Lowe's ranks #3 for this search term, a ranking SEOs would traditionally consider a success, since keywords in spots 1-3 tend to get the most clicks. However, on a smartphone, the #3 result doesn't actually appear until a searcher has scrolled down 4 pages. The searcher has to make it through their personal "related activity," video suggestions, and "People Also Ask" questions before they even get to the normal organic results. A #3 result for a major keyword likely won't get you the same results it used to.
How does this relate to how we build content strategy? It means creating content around high volume keywords isn't enough to get clicks. To drive meaningful traffic for your brand, you need to not only incorporate the schema and multimedia content that will help you get enhanced listings, you need to shift your focus towards long tail keywords with less competition—those that better match the search intent of your customers.
More sophisticated searchers
As Google gets better at delivering the content to meet searchers' needs, the searcher in turn begins to expect content that answers their specific question. Whats more, the prevalence of Siri, Alexa, Google Home, and other voice-search mechanisms has shifted the way people search, making their language more conversational and often more oriented around questions than keywords. The result? The keywords people actually use are more varied than ever, and it's impossible for brands to target every single variation of a phrase. However, we can target the intent behind a search and create the content that will serve the needs of our unique customers.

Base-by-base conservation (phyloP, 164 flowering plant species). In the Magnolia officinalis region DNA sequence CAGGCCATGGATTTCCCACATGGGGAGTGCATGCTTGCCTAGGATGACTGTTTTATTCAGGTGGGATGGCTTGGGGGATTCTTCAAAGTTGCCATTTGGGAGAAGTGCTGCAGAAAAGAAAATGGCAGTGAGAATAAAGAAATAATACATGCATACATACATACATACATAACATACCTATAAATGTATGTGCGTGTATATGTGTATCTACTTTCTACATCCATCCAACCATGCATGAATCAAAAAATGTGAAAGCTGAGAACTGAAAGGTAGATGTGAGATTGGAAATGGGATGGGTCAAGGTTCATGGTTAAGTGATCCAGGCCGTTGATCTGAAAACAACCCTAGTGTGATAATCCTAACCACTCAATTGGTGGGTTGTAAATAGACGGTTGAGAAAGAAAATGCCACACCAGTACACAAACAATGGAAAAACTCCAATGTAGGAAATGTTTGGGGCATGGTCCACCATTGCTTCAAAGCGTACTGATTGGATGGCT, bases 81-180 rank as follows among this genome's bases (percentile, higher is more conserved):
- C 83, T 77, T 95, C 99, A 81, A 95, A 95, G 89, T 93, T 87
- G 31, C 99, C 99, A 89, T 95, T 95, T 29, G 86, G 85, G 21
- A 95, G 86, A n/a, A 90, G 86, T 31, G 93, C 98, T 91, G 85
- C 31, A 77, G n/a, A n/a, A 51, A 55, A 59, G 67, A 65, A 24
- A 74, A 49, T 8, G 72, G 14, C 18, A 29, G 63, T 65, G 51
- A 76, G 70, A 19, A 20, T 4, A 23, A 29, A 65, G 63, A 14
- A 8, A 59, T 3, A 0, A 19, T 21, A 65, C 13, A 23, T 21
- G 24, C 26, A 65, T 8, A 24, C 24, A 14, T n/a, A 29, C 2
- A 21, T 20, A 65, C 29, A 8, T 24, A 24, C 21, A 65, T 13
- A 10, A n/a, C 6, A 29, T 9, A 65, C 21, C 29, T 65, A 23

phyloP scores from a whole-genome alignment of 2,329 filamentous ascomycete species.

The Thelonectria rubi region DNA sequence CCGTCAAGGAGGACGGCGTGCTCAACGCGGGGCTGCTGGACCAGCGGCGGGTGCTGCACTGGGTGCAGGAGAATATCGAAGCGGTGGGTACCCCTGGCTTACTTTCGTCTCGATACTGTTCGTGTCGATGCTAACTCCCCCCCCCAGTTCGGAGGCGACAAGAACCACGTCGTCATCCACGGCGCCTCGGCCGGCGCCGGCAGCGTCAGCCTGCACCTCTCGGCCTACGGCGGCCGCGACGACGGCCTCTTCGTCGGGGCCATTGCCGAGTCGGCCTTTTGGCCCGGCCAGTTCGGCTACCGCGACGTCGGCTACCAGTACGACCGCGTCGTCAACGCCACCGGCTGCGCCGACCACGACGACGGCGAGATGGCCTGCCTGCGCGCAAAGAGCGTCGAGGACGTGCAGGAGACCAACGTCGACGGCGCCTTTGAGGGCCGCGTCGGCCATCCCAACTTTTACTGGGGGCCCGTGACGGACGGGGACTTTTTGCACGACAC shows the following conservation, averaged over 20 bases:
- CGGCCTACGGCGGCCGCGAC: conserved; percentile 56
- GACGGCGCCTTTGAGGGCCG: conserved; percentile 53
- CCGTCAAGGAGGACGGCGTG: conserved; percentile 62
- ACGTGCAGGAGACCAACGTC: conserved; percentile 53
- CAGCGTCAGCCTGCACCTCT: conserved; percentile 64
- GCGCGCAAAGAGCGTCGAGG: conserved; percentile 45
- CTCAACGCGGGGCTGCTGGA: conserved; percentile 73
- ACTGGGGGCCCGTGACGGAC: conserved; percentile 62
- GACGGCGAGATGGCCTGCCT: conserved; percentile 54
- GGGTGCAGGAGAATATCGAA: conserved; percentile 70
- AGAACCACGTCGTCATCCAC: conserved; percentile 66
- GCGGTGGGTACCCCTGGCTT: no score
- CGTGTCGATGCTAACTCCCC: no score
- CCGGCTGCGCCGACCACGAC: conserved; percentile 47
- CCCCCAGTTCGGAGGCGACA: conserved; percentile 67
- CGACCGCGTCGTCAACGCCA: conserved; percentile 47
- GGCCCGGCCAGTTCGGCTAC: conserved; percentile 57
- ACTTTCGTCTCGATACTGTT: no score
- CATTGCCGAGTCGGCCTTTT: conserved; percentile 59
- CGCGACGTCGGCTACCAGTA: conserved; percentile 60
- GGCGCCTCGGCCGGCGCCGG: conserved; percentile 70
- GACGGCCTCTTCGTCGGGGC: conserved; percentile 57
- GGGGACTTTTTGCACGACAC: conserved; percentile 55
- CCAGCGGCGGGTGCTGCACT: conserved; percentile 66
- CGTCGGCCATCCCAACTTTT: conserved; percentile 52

How to Build Content Around User Intent
Okay, so how do we shift our focus from keywords to user intent? Revising your strategy may mean some upfront work, but in the long term you'll find your content is much more effective, both in search engines and with customers.
Understand your audience